Thomas Hewitt and Donald Dowd were injured in a Okeechobee County, Florida plane crash this past weekend. According to news reports, Hewitt and Dowd were practicing takeoffs and landings in a LC42 single-engine plane. According to one source, the plane had a “hard landing” where it nose dived and belly flopped before taking off again.
According to an FAA spokeswoman, the plane hit a truck parked at a store located south of the airport. While it is not clear who was piloting the airplane, I wonder if the the crash was caused by pilot error or by a truck located in the wrong place at the wrong time.
- Did the pilot come in too low for his landing?
- Was the truck parked in an unauthorized area or in an unsafe fashion?
- What kind of truck was it?
- A pick up truck or a very high utility truck with a boom, like a tree trimmer’s truck?
- What about the design of this airport?
- Is the runway designed in an unsafe manner?
- What about the store?
- Was it built in a place where it belongs?
- Was its parking lot constructed in lawful location relative to the runway?
I ask these questions because the placement of the truck may be the reason why this crash occurred. If that is so, we need to know why the truck was parked in that specific location. Who parked it there and why? Who is responsible for parking it there?
As is the case in all plane crashes, the National Transportation Safety Board (NTSB) has launched an investigation to determine the cause of the crash. The role of the NTSB is to investigate these crashes so that we can learn and prevent future accidents. The NTSB is a separate agency from the FAA and even the U.S. Department of Transportation.
Since their role is to get to the bottom of what causes plane crashes, they have no regulatory or law enforcement powers. Moreover, their findings of probable cause are not even admissible in court.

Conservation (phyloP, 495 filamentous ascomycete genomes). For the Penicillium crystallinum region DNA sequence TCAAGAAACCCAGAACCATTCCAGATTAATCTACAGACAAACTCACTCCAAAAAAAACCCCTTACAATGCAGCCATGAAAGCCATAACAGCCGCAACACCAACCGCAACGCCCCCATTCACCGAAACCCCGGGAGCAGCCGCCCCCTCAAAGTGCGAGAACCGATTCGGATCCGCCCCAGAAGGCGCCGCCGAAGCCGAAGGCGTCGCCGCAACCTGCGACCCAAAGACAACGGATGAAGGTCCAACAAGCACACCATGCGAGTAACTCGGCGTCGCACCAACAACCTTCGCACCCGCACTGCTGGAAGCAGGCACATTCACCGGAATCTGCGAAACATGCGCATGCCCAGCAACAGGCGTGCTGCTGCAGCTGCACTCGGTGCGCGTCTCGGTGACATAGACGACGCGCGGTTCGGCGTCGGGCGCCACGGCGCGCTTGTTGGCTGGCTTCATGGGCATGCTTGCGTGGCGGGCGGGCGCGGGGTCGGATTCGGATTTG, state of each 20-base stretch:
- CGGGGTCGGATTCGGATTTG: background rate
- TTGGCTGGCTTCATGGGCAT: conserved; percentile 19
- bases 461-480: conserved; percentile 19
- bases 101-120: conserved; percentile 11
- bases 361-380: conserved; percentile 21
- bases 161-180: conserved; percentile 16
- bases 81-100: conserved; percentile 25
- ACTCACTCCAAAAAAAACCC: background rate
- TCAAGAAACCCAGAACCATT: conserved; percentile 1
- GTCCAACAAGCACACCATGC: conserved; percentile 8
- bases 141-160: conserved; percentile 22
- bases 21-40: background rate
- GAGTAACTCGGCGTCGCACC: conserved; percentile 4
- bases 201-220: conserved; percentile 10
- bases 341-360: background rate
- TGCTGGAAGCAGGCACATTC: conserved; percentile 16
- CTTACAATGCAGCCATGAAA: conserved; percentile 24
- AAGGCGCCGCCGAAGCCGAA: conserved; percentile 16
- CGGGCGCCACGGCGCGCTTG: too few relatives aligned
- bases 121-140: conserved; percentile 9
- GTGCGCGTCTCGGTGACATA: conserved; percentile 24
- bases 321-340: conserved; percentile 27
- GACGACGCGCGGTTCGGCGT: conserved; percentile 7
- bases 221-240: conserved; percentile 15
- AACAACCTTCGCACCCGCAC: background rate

The NTSB will begin its work with a preliminary report about the plane crash. This report is generally available within a few days following a plane crash, although it does not contain their ultimate conclusion about causation. The NTSB’s final report can take a lot more time to draft, in some cases up to 2 years.
By identifying what caused this crash and who is responsible, injury attorneys will be able to determine who is an appropriate defendant and who is a true victim.
The most important thing to remember in this case is that two men were injured. Hopefully they will both have a speedy recovery and not suffer any lasting injuries.
While they get medical treatment, it will be necessary for NTSB investigators and lawyers alike to work on this case to determine what and who may be responsible for the cause. Listening to radio transmissions, flight data recordings, as well as eye witness testimony will all be necessary to get to the bottom of this case.